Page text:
The Department of State (DOS) and Mission China announced that changes have been made to consolidate the processing in China of H and L visa applications for foreign nationals seeking to work in the United States. Starting March 1, 2019, all interviews for H and L visas will be conducted only at the U.S. Embassy Beijing, U.S. Consulate General Guangzhou, and U.S. Consulate General Shanghai. The U.S. Consulate General Chengdu and U.S. Consulate General Shenyang will no longer be conducting H or L visa interviews. These changes are a result of the volume and complexity of H and L visa petitions, and will ensure adequate resources and expertise are effectively applied in reviewing the petitions.

H-1B, Specialty Occupation, is a visa that allows U.S. companies to temporarily employ foreign workers in occupations that require the theoretical and practical application of a body of highly specialized knowledge and a bachelor’s degree or higher in the specific specialty, or its equivalent. Specialty occupation fields include, but are not limited to: architecture, engineering, mathematics, physical sciences, social sciences, medicine and health, education, business specialties, accounting, law, theology, and the arts.

L-1A, Intracompany Transferee Executive or Manager, is a visa classification that allows a U.S. employer to transfer an executive or manager from one of its affiliated foreign offices to one of its offices in the United States. The L-1A visa also allows a foreign company, which may not already have an affiliated U.S. office, to send an executive or manager to the U.S. with the purpose of establishing one.

L-1B, Intracompany Transferee Specialized Knowledge, allows a U.S. employer to transfer a professional employee with specialized knowledge relating to the organization’s interest from one of its affiliated foreign offices to one of its U.S. offices. The L-1B visa also allows a foreign company that does not yet have an affiliated U.S. office to send a specialized knowledge employee to the United States with the purpose of establishing one.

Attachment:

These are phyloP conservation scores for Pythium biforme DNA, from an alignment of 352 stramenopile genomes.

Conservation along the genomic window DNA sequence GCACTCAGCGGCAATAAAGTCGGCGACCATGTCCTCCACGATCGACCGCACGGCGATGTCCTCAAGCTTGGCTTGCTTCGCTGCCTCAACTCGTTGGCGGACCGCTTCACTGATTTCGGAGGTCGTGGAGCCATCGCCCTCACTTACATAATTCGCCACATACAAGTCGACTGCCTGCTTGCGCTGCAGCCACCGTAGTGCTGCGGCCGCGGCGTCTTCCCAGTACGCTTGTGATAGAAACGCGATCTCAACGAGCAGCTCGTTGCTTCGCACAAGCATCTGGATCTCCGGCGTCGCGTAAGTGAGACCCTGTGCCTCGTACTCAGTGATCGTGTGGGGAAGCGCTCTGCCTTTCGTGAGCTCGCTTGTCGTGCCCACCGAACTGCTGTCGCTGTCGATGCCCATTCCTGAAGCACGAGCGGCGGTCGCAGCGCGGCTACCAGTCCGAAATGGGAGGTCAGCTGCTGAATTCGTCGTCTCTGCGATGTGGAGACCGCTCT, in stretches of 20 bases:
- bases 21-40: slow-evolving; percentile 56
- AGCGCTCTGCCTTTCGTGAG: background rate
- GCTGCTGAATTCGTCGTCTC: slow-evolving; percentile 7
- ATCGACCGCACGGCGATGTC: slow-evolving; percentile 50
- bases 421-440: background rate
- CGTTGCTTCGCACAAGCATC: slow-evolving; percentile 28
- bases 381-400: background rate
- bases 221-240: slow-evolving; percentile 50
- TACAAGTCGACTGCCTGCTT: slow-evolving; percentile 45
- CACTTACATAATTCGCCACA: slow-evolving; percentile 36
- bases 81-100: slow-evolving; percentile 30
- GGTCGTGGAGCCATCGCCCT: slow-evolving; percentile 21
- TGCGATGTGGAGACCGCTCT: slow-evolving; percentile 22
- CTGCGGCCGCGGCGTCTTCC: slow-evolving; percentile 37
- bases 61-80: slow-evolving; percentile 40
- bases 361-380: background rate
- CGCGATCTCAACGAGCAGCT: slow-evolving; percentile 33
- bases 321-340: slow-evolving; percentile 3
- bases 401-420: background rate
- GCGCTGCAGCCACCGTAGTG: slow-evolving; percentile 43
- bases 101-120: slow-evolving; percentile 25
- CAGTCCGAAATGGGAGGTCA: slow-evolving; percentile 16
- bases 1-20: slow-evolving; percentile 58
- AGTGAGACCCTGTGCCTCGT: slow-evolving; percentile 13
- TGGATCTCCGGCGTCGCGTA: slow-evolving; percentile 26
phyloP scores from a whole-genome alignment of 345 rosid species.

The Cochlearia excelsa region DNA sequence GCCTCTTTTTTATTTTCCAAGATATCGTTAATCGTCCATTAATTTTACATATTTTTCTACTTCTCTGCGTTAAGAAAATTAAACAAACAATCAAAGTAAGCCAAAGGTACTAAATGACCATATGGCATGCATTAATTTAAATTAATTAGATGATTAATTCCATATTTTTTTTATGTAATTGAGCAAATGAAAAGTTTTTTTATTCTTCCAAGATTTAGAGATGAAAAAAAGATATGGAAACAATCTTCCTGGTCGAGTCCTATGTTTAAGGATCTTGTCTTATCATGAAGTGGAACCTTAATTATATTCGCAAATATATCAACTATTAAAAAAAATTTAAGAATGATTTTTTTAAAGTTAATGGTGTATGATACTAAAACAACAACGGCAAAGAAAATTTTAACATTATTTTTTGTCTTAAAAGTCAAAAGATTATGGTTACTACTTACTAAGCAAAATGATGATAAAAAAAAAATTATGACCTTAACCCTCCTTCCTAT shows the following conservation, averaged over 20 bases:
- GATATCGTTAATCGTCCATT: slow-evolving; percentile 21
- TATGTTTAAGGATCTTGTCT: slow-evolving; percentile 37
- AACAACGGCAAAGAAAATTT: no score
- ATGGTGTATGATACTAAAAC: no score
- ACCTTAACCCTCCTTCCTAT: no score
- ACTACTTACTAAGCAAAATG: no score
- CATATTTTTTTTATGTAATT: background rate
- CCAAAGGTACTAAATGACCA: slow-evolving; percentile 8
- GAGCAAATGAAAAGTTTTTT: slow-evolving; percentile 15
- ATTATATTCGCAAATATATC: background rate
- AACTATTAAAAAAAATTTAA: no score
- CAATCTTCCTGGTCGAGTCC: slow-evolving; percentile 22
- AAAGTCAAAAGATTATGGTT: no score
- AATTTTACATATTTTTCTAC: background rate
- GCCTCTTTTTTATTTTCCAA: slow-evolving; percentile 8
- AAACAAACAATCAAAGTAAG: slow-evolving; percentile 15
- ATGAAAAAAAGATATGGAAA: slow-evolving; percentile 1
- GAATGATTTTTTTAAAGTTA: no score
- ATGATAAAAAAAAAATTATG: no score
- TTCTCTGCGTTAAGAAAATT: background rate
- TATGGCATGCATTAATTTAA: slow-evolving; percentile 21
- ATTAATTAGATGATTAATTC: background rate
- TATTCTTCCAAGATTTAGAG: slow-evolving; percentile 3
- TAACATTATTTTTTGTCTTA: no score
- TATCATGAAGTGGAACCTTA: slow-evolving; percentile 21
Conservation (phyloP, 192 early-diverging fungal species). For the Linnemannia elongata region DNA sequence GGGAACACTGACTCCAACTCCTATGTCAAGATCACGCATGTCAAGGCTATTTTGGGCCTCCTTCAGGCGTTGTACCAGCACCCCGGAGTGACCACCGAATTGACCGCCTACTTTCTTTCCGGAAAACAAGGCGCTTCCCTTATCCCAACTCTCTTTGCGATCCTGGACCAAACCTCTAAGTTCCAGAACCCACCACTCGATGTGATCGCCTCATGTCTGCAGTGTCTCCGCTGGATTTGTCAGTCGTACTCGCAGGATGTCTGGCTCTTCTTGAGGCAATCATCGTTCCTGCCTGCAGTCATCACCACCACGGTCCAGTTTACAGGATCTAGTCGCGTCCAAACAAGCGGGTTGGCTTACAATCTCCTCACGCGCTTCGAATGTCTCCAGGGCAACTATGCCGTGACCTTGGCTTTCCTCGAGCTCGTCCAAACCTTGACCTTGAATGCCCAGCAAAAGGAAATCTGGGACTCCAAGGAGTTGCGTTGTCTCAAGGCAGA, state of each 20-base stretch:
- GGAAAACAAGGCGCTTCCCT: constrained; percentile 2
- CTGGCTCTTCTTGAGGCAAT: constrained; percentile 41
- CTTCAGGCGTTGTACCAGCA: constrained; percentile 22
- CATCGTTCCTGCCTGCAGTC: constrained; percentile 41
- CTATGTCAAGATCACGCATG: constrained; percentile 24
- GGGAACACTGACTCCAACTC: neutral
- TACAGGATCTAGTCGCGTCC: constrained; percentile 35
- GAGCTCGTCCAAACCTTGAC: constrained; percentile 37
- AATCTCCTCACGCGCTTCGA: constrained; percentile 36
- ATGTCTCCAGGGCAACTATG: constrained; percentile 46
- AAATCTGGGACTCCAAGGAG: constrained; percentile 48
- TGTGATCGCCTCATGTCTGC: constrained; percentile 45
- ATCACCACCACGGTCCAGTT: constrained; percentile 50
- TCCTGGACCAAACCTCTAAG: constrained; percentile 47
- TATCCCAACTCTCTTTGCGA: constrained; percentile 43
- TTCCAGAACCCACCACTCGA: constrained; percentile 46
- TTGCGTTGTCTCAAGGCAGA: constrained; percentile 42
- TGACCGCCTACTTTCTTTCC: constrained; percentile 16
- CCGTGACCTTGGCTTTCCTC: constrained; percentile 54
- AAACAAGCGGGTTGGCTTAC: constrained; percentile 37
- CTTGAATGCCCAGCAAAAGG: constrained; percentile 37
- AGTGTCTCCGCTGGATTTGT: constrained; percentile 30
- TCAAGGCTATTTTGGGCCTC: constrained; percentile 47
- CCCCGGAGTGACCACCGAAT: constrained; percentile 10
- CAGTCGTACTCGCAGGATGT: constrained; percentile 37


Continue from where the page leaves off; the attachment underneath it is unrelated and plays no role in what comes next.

GT will continue to monitor and report on changes in consular processing that can impact the visa application process.

To read more on U.S. business immigration developments as relates to China, click here.

˘ Not admitted to the practice of law

E-Verify Resumes Operation

Posted in Department of Homeland Security, E-Verify, Form I-9, government shutdown

As the federal government re-opened (officially on Jan. 25, 2019), E-Verify has resumed operations. The Department of Homeland Security (DHS) has provided guidance regarding the resumption of E-Verify operations. Although all E-Verify features and services are now available, including the ability to resolve a Tentative Nonconfirmation (TNC), employers may experience longer-than-usual processing times as the agency works through the large volume of cases that accumulated during the government shutdown. Employers who participate in E-Verify must create an E-Verify case by Feb. 11, 2019, for each employee hired while E-Verify was not available.

Form I-9, Employment Eligibility Verification

Although Form I-9 support representatives were unavailable during the government shutdown, and E-Verify services were disrupted, employers were still required to complete and retain Form I-9s for every person hired for employment in the United States during that time, as long as the person works for wages or other remuneration.

E-Verify

Creating Cases: Employers who participate in E-Verify must create an E-Verify case by Feb. 11, 2019, for each employee hired while E-Verify was not available. You must use the hire date from the employee’s Form I-9 when creating the E-Verify case. If the case creation date is more than three days following the date the employee began working for pay, select “other” from the drop-down list, and enter “E-Verify Not Available” as the specific reason.

Tentative Nonconfirmations: If your employee received a TNC and notified you of his or her intention to contest it by Feb. 11, 2019, you must revise the date by which your employee must contact the Social Security Administration (SSA) or DHS to begin resolving the TNC. Please refer to the guidance for further instructions. For TNC cases that were referred after E-Verify resumed operations, do not add days to the time your employee has to contact either SSA or DHS. If your employee decided to contest the TNC when E-Verify was unavailable, you should now refer to the employee’s case and follow the TNC process.